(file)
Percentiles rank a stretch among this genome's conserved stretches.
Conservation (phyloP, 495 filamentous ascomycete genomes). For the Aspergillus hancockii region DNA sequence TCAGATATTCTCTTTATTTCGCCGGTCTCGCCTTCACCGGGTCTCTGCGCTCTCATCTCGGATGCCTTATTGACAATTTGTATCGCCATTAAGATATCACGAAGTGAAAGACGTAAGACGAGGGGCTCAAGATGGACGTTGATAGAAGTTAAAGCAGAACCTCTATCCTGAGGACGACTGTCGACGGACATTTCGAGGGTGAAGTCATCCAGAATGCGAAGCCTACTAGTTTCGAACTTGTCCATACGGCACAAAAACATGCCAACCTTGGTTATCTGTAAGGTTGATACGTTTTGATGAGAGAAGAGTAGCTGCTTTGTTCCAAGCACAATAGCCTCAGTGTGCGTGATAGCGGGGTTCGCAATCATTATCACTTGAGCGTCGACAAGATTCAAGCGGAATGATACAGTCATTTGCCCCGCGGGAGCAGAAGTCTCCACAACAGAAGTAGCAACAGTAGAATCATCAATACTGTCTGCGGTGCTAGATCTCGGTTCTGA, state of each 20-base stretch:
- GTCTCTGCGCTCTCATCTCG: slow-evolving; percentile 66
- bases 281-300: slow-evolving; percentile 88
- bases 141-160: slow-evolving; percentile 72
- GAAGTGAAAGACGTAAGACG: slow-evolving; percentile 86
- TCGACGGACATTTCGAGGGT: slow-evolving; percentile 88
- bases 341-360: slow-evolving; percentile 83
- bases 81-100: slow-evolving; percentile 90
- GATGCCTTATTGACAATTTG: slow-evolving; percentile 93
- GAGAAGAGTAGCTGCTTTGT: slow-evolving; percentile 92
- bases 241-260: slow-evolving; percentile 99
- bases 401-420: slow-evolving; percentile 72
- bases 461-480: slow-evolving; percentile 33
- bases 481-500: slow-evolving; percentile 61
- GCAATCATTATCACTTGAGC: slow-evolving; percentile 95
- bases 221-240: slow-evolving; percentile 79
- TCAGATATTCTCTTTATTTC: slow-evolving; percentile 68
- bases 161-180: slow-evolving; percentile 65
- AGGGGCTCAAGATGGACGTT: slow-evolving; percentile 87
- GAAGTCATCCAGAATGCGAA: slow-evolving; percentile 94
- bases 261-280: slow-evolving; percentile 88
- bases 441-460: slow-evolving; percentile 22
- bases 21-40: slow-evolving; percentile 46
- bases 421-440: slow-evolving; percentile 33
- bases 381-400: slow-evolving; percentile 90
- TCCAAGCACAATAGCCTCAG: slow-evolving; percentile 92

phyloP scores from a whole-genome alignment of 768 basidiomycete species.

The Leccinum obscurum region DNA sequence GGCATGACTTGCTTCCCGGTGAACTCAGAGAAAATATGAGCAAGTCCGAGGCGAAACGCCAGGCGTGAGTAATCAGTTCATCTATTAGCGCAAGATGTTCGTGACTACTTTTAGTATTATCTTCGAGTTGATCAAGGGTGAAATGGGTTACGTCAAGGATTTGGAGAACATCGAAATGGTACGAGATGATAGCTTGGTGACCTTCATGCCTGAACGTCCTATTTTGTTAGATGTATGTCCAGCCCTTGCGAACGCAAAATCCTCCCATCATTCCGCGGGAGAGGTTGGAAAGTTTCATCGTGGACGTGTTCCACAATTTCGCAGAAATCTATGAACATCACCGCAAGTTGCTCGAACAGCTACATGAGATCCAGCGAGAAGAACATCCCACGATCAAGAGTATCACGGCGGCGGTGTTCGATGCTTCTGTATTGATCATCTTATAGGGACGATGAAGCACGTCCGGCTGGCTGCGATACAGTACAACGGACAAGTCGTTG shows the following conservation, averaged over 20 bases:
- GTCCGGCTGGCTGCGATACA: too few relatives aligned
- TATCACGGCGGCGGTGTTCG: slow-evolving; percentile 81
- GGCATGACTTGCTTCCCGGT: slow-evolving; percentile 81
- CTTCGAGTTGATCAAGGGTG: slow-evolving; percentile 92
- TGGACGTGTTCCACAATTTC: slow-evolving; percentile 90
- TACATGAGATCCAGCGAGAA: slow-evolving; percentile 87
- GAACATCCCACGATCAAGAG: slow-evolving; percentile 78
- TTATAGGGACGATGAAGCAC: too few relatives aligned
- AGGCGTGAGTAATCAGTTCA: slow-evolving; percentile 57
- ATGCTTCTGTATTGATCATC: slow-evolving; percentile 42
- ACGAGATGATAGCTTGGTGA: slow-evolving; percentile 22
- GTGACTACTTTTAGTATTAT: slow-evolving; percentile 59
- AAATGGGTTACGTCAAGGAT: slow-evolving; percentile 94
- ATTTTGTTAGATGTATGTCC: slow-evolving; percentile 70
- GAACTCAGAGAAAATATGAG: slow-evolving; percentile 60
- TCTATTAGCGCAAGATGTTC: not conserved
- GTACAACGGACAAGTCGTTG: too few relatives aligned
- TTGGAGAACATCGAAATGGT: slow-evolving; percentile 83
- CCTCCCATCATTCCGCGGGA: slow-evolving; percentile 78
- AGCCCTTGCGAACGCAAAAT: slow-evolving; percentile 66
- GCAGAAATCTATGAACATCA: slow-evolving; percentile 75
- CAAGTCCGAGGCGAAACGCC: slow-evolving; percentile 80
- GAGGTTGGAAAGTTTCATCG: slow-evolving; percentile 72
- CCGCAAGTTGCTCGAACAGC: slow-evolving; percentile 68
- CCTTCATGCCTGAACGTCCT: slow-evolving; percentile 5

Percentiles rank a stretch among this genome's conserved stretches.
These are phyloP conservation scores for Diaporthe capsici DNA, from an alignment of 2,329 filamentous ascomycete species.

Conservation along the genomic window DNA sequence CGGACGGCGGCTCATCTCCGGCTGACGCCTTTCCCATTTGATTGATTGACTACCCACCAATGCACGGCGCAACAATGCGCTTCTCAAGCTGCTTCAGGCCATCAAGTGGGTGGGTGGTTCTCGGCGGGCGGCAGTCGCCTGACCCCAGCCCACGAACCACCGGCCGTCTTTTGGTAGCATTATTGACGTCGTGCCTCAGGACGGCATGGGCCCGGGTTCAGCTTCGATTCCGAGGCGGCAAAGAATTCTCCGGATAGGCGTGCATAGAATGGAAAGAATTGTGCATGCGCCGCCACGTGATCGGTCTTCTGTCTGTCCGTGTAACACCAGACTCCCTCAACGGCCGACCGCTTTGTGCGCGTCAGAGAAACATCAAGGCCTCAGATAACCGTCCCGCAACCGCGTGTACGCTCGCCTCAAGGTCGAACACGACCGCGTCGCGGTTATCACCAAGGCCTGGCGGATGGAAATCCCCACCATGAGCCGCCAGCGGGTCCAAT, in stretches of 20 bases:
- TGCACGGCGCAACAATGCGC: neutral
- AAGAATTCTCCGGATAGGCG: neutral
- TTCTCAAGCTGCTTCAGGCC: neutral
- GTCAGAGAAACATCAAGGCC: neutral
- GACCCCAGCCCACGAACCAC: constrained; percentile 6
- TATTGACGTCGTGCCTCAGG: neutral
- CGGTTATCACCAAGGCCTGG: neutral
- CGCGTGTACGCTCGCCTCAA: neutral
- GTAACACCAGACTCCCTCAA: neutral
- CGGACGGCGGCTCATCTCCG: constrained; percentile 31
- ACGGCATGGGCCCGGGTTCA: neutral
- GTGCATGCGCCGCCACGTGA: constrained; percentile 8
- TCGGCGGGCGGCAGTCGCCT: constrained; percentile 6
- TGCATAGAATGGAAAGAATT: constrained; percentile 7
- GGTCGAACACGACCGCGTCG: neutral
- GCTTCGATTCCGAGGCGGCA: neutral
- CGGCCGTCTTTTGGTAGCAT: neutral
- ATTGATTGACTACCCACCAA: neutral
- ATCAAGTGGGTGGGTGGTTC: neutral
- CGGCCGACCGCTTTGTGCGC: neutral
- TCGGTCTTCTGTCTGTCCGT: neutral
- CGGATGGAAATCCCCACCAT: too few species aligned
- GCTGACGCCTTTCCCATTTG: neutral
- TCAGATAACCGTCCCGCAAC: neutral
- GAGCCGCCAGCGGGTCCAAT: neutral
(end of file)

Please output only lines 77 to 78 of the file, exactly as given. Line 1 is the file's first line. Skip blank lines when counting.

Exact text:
- CGGCCGACCGCTTTGTGCGC: neutral
- TCGGTCTTCTGTCTGTCCGT: neutral